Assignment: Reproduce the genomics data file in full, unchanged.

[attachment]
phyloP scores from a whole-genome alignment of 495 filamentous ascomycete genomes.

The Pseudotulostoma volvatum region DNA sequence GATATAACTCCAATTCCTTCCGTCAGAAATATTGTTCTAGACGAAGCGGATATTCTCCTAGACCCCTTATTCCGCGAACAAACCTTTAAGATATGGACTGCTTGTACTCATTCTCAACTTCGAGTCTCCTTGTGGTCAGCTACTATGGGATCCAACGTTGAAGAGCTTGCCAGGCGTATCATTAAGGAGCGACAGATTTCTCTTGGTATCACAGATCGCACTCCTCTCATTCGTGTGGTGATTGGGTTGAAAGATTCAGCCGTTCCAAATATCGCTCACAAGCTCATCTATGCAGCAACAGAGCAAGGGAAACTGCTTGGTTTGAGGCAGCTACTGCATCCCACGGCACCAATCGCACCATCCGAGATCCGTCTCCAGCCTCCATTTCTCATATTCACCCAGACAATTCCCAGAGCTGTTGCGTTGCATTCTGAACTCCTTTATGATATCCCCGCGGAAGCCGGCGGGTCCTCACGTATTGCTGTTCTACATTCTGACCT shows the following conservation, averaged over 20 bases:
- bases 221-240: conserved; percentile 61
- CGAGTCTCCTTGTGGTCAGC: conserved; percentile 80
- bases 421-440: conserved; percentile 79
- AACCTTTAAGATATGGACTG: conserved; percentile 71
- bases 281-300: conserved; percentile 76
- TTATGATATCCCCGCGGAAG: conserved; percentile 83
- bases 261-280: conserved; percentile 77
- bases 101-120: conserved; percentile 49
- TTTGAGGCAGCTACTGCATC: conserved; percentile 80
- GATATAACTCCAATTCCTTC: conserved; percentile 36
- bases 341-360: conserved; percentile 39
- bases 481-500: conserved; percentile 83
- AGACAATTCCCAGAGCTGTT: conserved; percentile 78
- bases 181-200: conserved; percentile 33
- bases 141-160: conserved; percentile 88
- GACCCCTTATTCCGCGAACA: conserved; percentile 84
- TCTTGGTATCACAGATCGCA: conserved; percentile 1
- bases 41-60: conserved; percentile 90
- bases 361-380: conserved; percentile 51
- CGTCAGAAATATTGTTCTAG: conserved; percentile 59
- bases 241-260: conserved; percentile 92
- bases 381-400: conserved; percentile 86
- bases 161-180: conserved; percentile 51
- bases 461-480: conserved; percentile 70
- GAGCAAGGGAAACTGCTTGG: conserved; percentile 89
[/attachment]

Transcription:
phyloP scores from a whole-genome alignment of 495 filamentous ascomycete genomes.

The Pseudotulostoma volvatum region DNA sequence GATATAACTCCAATTCCTTCCGTCAGAAATATTGTTCTAGACGAAGCGGATATTCTCCTAGACCCCTTATTCCGCGAACAAACCTTTAAGATATGGACTGCTTGTACTCATTCTCAACTTCGAGTCTCCTTGTGGTCAGCTACTATGGGATCCAACGTTGAAGAGCTTGCCAGGCGTATCATTAAGGAGCGACAGATTTCTCTTGGTATCACAGATCGCACTCCTCTCATTCGTGTGGTGATTGGGTTGAAAGATTCAGCCGTTCCAAATATCGCTCACAAGCTCATCTATGCAGCAACAGAGCAAGGGAAACTGCTTGGTTTGAGGCAGCTACTGCATCCCACGGCACCAATCGCACCATCCGAGATCCGTCTCCAGCCTCCATTTCTCATATTCACCCAGACAATTCCCAGAGCTGTTGCGTTGCATTCTGAACTCCTTTATGATATCCCCGCGGAAGCCGGCGGGTCCTCACGTATTGCTGTTCTACATTCTGACCT shows the following conservation, averaged over 20 bases:
- bases 221-240: conserved; percentile 61
- CGAGTCTCCTTGTGGTCAGC: conserved; percentile 80
- bases 421-440: conserved; percentile 79
- AACCTTTAAGATATGGACTG: conserved; percentile 71
- bases 281-300: conserved; percentile 76
- TTATGATATCCCCGCGGAAG: conserved; percentile 83
- bases 261-280: conserved; percentile 77
- bases 101-120: conserved; percentile 49
- TTTGAGGCAGCTACTGCATC: conserved; percentile 80
- GATATAACTCCAATTCCTTC: conserved; percentile 36
- bases 341-360: conserved; percentile 39
- bases 481-500: conserved; percentile 83
- AGACAATTCCCAGAGCTGTT: conserved; percentile 78
- bases 181-200: conserved; percentile 33
- bases 141-160: conserved; percentile 88
- GACCCCTTATTCCGCGAACA: conserved; percentile 84
- TCTTGGTATCACAGATCGCA: conserved; percentile 1
- bases 41-60: conserved; percentile 90
- bases 361-380: conserved; percentile 51
- CGTCAGAAATATTGTTCTAG: conserved; percentile 59
- bases 241-260: conserved; percentile 92
- bases 381-400: conserved; percentile 86
- bases 161-180: conserved; percentile 51
- bases 461-480: conserved; percentile 70
- GAGCAAGGGAAACTGCTTGG: conserved; percentile 89